Examination of consistency with the loop-specific approach (Supplemental Appendix 11, https://www.AnnFamMed.org/content/19/3/262/suppl/DC1/) indicated that no loop was significantly inconsistent. However, this cannot be considered as evidence for the absence of inconsistency because of the small or zero number of comparisons in several loops. The design-by-treatment interaction model did not indicate global inconsistency in the network (χ 2 = 8.02; df = 5; P for the null hypothesis of consistency in the network = .16).

Ranking of Treatments

The results for surface under the cumulative ranking curve are summarized in Table 3. Combined treatment ranked clearly best for response, remission, and SMD. There were no large differences between psychotherapy and pharmacotherapy for response, remission, or SMD. No clear directions were found for acceptability.

Heterogeneity and Metaregression

The common τ2 estimates were 0.06 for response, 0.12 for remission, 0.10 for SMD, and 0.09 for acceptability. Compared with the empirically predicted distribution for semiobjective outcomes in drug vs placebo comparisons (median 0.049; 95% CI, 0.001–1.83),[41] the heterogeneity variance estimates would be moderate.

The results of the multivariate metaregression analysis that was conducted to examine possible sources of heterogeneity are shown in Supplemental Appendix 12 (https://www.AnnFamMed.org/content/19/3/262/suppl/DC1/). For several comparisons, a considerable number of outcomes were not available because there were not enough studies in the comparisons or because of collinearity. Only 1 predictor (screening vs other recruitment of patients) was found to be significant in the comparison between psychotherapy and CAU (P = .03).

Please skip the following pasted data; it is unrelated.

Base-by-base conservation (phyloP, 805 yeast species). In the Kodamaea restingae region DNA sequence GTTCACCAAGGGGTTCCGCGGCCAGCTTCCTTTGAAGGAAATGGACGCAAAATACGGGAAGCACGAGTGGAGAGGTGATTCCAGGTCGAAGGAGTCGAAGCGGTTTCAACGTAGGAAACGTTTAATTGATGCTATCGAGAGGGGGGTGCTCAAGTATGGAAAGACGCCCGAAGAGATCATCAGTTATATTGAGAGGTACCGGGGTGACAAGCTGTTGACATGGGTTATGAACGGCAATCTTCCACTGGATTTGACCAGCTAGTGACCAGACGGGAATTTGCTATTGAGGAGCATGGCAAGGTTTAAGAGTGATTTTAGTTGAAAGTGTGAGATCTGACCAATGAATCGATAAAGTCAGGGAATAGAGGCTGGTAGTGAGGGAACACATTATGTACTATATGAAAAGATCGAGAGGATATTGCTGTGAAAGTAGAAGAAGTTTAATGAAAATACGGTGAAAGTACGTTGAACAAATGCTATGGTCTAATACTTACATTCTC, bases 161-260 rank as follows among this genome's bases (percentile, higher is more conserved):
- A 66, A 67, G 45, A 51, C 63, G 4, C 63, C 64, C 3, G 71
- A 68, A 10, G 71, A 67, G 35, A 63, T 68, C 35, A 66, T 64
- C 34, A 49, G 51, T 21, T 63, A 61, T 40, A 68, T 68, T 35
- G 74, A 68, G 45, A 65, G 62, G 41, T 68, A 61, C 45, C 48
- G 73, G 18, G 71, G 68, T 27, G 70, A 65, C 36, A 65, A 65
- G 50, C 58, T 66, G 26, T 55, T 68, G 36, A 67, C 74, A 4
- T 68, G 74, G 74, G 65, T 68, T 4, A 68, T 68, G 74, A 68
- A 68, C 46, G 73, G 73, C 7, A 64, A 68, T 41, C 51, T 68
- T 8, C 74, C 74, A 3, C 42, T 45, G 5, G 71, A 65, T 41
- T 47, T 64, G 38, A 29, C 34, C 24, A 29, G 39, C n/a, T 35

Sensitivity Analyses and Follow-up

The results of the sensitivity analyses in which we included only studies with low RoB (Supplemental Appendix 13, https://www.AnnFamMed.org/content/19/3/262/suppl/DC1/) resulted in outcomes comparable to the main analyses. The only exception was that the difference between psychotherapy and combined treatment, as well as the difference between pharmacotherapy and combined treatment, was now significant. In the analyses in which we included only trials on CBT (Supplemental Appendix 14, https://www.AnnFamMed.org/content/19/3/262/suppl/DC1/), we also found that combined treatment was significantly more effective than either CBT or pharmacotherapy alone. The results of the other sensitivity analyses that were conducted are shown in Supplemental Appendices 15–19 (https://www.AnnFamMed.org/content/19/3/262/suppl/DC1/). Overall, these analyses supported the main findings of the study.

A total of 27 studies reported outcomes at ≥6 months follow-up, but the follow-up periods differed considerably, and because of the small number of studies for each of the different follow-up periods, we decided not to analyze those data.